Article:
May 2 (UPI) — Spirit Airlines won’t be bought out by JetBlue Airways after turning down the New York City-based airline’s $3.6-billion acquisition offer on Monday in favor of a Frontier Airlines merger.
Spirit’s board of directors rejected JetBlue’s revised April 5 buyout offer in a statement, saying that the company’s proposed deal was not a “superior proposal” to Spirit’s existing agreement with Frontier.
The budget carrier’s board made the decision after discussions with antitrust advisors and economic consultants for both Spirit and JetBlue over the past month.
The board said in a statement that JetBlue’s proposal “falls short” of being “reasonably capable of being consummated,” read the statement from Spirit’s board chairman H. McIntyre Gardner and CEO Edward Christie.
“We believe a combination of JetBlue and Spirit has a low probability of receiving antitrust clearance so long as JetBlue’s Northeast Alliance with American Airlines remains in existence,” read the statement addressed to JetBlue’s CEO, Robin Hayes.
“The U.S. Department of Justice, along with attorneys general in six states and the District of Columbia, have sued to block the NEA, alleging that the alliance ‘will not only eliminate important competition in (Boston and New York City), but will also harm air travelers across the country by significantly diminishing JetBlue’s incentive to compete with American elsewhere, further consolidating an already highly concentrated industry,'” continued statement published on Spirit’s website.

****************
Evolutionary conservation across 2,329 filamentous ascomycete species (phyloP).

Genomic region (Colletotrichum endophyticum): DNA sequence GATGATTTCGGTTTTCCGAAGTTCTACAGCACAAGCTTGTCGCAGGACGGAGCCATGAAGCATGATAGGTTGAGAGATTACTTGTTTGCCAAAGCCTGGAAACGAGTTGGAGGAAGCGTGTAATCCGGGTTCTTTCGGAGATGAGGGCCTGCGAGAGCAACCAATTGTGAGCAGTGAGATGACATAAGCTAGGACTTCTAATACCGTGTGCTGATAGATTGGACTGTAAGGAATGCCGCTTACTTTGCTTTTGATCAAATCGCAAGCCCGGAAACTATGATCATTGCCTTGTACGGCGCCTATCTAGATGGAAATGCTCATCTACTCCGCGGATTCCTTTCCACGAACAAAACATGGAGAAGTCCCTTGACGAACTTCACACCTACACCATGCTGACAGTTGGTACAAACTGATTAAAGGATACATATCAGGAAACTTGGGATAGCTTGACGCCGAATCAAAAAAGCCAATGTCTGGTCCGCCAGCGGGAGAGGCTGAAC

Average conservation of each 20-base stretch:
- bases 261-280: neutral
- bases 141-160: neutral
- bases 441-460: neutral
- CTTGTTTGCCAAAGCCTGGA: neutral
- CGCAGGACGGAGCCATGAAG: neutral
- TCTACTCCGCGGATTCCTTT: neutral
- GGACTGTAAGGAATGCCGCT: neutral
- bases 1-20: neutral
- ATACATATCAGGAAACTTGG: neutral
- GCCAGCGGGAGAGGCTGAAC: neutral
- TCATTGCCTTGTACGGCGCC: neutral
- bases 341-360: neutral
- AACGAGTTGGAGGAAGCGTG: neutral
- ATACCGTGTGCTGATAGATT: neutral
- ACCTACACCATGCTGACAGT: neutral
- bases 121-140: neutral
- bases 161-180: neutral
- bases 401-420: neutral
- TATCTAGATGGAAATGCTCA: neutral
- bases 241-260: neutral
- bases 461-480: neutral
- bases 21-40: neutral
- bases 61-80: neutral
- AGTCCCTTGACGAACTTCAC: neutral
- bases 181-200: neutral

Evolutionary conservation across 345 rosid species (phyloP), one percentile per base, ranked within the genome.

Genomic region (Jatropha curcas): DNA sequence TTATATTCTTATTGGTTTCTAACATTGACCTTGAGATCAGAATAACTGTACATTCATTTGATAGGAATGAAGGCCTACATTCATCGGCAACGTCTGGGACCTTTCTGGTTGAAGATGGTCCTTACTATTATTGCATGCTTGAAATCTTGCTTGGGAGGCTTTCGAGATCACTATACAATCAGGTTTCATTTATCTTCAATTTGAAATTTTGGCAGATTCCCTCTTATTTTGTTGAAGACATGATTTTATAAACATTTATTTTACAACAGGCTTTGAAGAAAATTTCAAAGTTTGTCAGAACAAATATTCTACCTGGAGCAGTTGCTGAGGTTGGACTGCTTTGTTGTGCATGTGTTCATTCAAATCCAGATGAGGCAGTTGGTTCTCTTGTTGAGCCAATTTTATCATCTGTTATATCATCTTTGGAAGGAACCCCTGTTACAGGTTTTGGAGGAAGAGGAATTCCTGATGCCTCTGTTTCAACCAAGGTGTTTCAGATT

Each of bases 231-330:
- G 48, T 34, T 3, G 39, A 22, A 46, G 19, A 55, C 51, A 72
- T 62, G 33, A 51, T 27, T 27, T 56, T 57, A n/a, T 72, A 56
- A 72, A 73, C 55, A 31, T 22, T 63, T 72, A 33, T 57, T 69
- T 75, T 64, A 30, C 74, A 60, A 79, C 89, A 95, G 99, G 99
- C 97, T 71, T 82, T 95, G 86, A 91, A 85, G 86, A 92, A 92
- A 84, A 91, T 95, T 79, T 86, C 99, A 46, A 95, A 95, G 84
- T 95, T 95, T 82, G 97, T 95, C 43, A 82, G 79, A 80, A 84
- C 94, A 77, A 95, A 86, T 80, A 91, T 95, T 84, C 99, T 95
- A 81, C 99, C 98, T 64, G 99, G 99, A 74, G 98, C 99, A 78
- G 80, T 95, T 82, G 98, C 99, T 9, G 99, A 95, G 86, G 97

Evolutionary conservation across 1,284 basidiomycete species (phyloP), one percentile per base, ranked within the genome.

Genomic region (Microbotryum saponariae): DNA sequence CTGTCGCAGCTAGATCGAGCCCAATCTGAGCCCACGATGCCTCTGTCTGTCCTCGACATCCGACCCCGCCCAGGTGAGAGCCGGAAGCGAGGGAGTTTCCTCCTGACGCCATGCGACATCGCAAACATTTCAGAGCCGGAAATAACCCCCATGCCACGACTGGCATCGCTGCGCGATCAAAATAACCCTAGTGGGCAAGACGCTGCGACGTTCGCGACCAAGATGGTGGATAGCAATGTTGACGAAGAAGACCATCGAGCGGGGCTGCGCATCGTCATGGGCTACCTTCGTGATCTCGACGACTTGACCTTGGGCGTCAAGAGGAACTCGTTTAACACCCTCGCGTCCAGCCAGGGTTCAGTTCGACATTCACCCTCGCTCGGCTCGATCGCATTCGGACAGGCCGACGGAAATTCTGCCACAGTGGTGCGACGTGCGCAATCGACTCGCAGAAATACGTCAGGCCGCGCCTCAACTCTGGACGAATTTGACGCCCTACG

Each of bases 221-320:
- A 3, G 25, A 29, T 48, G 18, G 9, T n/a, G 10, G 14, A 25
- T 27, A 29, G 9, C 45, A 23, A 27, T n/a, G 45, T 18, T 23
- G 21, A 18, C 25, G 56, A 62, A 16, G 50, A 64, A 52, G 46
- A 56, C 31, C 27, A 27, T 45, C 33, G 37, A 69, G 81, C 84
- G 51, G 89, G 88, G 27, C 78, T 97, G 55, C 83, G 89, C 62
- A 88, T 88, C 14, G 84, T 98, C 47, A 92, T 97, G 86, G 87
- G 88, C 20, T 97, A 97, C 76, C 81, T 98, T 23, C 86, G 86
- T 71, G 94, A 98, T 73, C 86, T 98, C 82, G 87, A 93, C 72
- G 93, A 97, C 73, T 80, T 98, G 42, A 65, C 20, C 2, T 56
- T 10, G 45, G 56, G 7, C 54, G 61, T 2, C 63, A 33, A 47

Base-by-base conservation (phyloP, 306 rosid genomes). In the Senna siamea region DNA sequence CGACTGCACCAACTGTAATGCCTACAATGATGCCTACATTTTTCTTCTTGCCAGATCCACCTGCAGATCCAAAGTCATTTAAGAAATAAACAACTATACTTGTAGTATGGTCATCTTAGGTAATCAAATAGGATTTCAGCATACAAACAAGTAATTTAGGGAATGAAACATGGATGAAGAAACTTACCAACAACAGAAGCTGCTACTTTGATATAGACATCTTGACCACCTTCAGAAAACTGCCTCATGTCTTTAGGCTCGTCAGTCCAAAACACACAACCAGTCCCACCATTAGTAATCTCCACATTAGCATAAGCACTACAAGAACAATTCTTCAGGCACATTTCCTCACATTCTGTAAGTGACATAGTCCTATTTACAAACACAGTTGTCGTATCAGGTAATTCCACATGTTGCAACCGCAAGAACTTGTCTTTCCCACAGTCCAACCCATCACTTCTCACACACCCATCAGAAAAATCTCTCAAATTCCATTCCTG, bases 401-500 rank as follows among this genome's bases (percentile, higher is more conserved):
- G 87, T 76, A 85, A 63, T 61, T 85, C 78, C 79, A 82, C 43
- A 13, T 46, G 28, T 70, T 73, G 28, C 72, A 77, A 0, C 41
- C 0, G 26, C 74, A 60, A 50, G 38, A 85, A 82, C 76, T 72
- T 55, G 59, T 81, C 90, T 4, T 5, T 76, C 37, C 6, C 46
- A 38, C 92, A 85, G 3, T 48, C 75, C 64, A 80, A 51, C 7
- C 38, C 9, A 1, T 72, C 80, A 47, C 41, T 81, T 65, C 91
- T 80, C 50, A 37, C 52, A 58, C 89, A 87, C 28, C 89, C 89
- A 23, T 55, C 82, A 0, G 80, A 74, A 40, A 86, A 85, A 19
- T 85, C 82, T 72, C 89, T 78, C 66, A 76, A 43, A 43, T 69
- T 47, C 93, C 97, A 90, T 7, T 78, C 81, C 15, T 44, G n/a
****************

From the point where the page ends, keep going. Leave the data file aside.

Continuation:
A Spirit-JetBlue merger would have expanded JetBlue’s flight coverage across the United States, the Caribbean and Latin America, but would have eliminated the Spirit brand entirely as JetBlue absorbed the Florida-based budget carrier’s operations.
JetBlue responded to Spirit’s concerns on April 29, which did not seem to be enough to sway the board of directors away from the Frontier deal.
“That response makes clear that JetBlue is unwilling to terminate the NEA — or to agree to any other remedies that might materially decrease the expected benefits to JetBlue from the NEA — to obtain clearance for an acquisition of Spirit,” according to the statement.
Denver-based Frontier’s $2.9-billion bid to buy Spirit would create the fifth-largest U.S. carrier, in a deal that is worth $6.6 billion overall.
Both airlines’ boards have unanimously approved the deal, which is expected to close by the end of this year.